Peter: On the Alaskan coast island of Attu, Commander Jeb Stuart makes a solemn vow to a dying Japanese soldier and then wonders if he's not sacrificing the lives of his men to honor that vow. The goofy decisions the US Army made during WWII! Imagine, ordering a tank to travel nearly six thousand miles from Italy to the Alaskan coast just to see if the tank could survive the cold! Was the Haunted Tank the only vehicle the Army had left standing? And how long would it take to make such a journey? Was it by land, sea, or air? The story itself contains some interesting and earnest emotional material but, by the third act, these elements become maudlin and trite. It's ridiculous to think Jeb would offer up the lives of his comrades for the wishes of a dead man (and the scene where Jeb re-enters a burning building to retrieve the ashes of the fallen soldier is head -scratching... how would he gather up the proper ashes in a room burned to a crisp?). "Vow to a Dead Foe" does break some ground, though, in that I believe this is the first instance where the general's ghost actually plays a part in saving the tank from destruction.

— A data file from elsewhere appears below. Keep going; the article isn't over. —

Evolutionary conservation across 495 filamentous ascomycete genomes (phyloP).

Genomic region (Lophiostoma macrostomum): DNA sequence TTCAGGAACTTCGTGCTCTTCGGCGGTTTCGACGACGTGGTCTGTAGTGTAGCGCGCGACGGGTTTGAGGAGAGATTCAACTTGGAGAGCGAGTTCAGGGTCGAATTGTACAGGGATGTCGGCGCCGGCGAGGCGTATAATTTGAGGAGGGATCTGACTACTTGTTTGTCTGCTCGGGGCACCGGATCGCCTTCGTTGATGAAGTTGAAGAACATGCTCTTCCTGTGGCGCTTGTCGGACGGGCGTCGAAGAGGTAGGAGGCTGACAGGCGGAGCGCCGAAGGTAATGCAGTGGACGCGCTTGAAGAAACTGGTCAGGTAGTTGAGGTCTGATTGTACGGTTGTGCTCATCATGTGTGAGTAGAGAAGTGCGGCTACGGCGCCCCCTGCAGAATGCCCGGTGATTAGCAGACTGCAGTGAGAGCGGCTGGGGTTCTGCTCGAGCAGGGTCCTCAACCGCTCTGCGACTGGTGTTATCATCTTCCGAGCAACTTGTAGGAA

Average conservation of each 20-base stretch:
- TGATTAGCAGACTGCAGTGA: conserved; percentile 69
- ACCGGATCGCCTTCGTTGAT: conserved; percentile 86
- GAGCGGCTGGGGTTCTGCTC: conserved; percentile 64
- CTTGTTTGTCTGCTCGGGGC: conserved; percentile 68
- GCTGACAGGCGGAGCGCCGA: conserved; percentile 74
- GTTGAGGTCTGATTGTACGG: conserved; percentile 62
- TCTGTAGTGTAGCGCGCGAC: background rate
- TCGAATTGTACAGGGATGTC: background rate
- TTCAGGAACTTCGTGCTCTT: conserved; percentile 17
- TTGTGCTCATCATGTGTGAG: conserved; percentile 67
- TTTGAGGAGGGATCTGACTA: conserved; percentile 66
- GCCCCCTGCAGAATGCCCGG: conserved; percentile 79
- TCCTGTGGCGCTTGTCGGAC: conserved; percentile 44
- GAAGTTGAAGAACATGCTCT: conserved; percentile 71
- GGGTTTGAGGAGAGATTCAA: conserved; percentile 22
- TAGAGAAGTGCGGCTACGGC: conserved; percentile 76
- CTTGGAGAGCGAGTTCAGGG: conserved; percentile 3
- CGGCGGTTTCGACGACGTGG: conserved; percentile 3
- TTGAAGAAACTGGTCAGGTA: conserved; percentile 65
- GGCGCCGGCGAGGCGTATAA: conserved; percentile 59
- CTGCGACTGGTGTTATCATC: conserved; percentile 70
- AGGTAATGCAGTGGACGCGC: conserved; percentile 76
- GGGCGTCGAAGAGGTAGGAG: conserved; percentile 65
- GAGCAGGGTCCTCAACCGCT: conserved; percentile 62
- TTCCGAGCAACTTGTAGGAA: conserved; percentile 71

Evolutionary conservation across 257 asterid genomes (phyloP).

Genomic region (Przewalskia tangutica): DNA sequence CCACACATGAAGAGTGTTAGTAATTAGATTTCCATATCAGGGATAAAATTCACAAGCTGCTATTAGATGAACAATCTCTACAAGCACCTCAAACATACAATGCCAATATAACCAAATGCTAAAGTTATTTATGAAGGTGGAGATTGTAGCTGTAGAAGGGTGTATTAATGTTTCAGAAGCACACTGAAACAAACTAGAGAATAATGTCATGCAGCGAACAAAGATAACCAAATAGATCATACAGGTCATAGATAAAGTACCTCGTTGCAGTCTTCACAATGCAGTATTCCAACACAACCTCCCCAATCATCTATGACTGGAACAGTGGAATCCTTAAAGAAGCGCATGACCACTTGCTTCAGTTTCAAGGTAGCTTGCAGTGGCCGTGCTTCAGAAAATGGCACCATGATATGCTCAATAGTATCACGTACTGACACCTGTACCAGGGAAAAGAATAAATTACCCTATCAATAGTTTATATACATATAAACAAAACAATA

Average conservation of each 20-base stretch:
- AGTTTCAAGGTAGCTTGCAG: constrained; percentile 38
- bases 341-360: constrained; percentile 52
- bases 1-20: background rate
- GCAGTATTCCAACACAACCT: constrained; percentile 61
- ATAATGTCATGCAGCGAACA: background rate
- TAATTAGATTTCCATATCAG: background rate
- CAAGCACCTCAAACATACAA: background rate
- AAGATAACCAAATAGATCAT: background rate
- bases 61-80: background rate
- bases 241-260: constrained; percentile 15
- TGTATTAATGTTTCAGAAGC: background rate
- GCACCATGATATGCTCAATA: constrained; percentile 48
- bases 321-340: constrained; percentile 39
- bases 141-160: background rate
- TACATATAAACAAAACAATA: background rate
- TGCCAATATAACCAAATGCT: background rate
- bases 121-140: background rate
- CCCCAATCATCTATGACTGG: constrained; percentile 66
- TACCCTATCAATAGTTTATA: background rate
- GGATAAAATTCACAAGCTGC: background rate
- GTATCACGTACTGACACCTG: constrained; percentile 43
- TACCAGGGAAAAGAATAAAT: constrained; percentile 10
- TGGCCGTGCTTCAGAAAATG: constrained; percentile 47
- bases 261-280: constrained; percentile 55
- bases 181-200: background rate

"Vow to a Dead Foe"
"Hero in a Hole" is a silly call-back to the 1950s' DC war stories (with Bob Haney still writing them like in the old days) and "The First and the Last" is a so-so fight against greater odds tale with truly awful art. I'm surprised this didn't have the "Gallery of War" banner flying over the title; it very much feels like one of Big Bob's deeper scripts even if the outcome is predictable.

On the "Let's Make Tracks" page, new editor Murray Boltinoff introduces himself and answers one grumpy letter hack (who wants to debate a past missive that the "P-51 Mustang was inferior to the F-4 Corsair") with a grumpy response: "Let's get something straight, fellers. We can't be responsible for how the previous guy guided this mag." All you have to do is read Boltinoff's first issue in charge to know his reign will be nothing like the stellar job Archie did with his war books. Man, I feel grumpy this week.